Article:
|Ripley OH: an abolitionist stronghold.|
This is the restored home of John P. Parker,
a noted African-American abolitionist
|top to bottom: |
1st (Stars and Bars),
2nd, 3rd National flags
of the CSA. The rebel
battle flag is last.
So too bad about the Confederate flag. This is a good time to point out that this flag was never the official national flag of the CSA, it was the the battle flag used by the Army of Northern Virginia under General Lee and the Army of Tennessee, the largest CSA field army. The first national flag was the Stars and Bars. The second national flag did incorporate the more familiar rebel flag as did the third.
People that display the rebel flag in modern times like to say "it's about heritage, not hate". Maybe the flag had noble origins to some but that doesn't really matter now. The Southern states dashed that notion when they started a war which cost the lives 750,000 people. The Ku Klux Klan and other white supremacist groups also dashed that notion when they used this flag to terrorize and murder African-Americans in post-Antebellum America. The states of Mississippi and Georgia yet again dashed that notion when it was used as a protest against school integration in the 1950s. The Confederate flag flew over the Alabama state capitol from 1961-1993. On June 11th 1963 the University of Alabama was desegregated by Federal force while Gov. George "segregation forever" Wallace, protested in front of the school doors and 5 years later used the Confederate flag in his Presidential bid. Wow, that's some heritage! I hate to invoke Godwin's Law but the swastika was a perfectly acceptable symbol to many cultures for centuries until the Nazis appropriated it. Same thing. No one is walking around with a swastika on their shirt or truck unless they want to be known as a white supremacist. So Mississippi, follow Georgia's lead and get the rebel battle flag of oppression off your US State flag. Oh also, enough with the passive aggressive license plates, 10 US States offer the flag as an option. I realize you think that this is the good old days but please stop. It's embarrassing y'all.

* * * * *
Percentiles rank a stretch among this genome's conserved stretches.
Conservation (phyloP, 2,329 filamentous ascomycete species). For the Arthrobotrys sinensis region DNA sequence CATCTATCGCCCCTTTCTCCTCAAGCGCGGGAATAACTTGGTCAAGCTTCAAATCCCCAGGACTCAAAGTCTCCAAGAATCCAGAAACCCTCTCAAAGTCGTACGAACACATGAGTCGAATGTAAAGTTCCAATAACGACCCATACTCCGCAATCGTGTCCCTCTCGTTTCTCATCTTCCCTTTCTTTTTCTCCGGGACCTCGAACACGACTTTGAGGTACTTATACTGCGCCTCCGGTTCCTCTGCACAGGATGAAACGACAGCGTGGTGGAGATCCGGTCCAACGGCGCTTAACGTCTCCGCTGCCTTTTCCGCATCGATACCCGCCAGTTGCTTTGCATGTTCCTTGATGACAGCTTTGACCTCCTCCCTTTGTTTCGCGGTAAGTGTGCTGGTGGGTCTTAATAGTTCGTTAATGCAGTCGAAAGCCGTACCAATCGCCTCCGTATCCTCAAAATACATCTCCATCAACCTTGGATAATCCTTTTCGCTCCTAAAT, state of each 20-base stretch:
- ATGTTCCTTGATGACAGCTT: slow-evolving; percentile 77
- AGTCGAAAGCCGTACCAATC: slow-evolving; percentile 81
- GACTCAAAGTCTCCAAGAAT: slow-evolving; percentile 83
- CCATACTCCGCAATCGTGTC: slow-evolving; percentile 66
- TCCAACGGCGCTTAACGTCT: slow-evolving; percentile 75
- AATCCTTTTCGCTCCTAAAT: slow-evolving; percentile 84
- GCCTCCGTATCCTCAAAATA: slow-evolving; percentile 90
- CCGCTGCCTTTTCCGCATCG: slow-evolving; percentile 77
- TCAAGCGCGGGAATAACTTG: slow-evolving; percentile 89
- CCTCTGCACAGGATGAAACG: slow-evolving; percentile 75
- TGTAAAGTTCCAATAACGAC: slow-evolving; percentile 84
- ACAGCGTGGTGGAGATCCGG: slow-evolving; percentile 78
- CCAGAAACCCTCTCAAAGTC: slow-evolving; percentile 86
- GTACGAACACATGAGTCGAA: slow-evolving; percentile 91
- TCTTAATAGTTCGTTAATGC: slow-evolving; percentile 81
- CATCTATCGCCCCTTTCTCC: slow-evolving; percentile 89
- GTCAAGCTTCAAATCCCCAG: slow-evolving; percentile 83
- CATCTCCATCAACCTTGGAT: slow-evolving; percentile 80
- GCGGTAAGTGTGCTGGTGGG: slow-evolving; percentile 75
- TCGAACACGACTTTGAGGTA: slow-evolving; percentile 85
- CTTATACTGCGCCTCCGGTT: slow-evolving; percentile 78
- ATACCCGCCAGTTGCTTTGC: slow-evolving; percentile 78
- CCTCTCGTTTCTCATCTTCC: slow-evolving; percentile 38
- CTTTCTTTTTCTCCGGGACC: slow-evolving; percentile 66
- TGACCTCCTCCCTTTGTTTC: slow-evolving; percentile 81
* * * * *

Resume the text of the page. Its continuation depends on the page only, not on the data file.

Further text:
On a beautiful sunny Easter weekend in April 2014 I visited the Ohio towns of Point Pleasant, Ripley and Georgetown. My main objective was geocaching but the route I planned had an unplanned common thread. In the 19th century, Southwest Ohio and towns along the Ohio River were a hotbed of Underground Railroad activity, there are signs and markers everywhere and many of the structures still stand or have been restored. This was also the area that future President US Grant was born and raised. You've probably heard of him. He helped win that Civil War that some Southerners are still mad about losing.
|from KY across the Ohio to freedom|